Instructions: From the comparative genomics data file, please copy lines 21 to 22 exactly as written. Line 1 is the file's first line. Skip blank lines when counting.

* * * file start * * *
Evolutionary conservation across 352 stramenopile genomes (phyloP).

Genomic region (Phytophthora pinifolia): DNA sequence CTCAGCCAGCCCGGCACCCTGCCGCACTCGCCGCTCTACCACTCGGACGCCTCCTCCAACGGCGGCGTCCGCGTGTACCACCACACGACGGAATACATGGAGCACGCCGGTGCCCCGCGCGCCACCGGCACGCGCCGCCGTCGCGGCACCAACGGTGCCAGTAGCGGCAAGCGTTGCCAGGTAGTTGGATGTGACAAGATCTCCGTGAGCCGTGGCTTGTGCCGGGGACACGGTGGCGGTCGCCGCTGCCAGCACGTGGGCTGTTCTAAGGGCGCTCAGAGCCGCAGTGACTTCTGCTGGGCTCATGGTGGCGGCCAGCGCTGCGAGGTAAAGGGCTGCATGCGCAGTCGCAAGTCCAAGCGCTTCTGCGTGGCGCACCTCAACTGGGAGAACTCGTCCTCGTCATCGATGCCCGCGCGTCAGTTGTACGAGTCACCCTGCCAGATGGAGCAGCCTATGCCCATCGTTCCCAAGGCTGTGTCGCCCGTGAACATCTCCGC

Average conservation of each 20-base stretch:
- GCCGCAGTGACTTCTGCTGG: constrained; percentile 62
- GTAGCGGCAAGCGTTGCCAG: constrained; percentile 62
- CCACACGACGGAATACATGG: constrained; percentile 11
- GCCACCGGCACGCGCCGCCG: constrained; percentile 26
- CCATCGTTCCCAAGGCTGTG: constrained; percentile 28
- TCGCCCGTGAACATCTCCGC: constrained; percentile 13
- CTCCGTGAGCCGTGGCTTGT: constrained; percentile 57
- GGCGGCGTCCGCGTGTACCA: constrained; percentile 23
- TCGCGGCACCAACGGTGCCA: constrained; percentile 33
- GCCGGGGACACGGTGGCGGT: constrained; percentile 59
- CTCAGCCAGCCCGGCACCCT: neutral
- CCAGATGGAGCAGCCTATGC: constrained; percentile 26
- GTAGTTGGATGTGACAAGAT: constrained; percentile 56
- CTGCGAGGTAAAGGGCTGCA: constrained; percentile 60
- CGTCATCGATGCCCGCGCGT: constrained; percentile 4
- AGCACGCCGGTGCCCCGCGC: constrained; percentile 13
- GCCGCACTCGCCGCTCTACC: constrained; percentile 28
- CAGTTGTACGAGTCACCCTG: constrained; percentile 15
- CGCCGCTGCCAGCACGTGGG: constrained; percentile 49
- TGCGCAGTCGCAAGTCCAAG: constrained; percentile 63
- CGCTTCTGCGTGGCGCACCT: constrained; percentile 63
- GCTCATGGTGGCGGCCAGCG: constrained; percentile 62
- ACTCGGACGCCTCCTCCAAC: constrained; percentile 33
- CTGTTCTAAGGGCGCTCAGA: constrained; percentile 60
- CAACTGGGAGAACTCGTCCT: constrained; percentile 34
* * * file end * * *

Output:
- CAGTTGTACGAGTCACCCTG: constrained; percentile 15
- CGCCGCTGCCAGCACGTGGG: constrained; percentile 49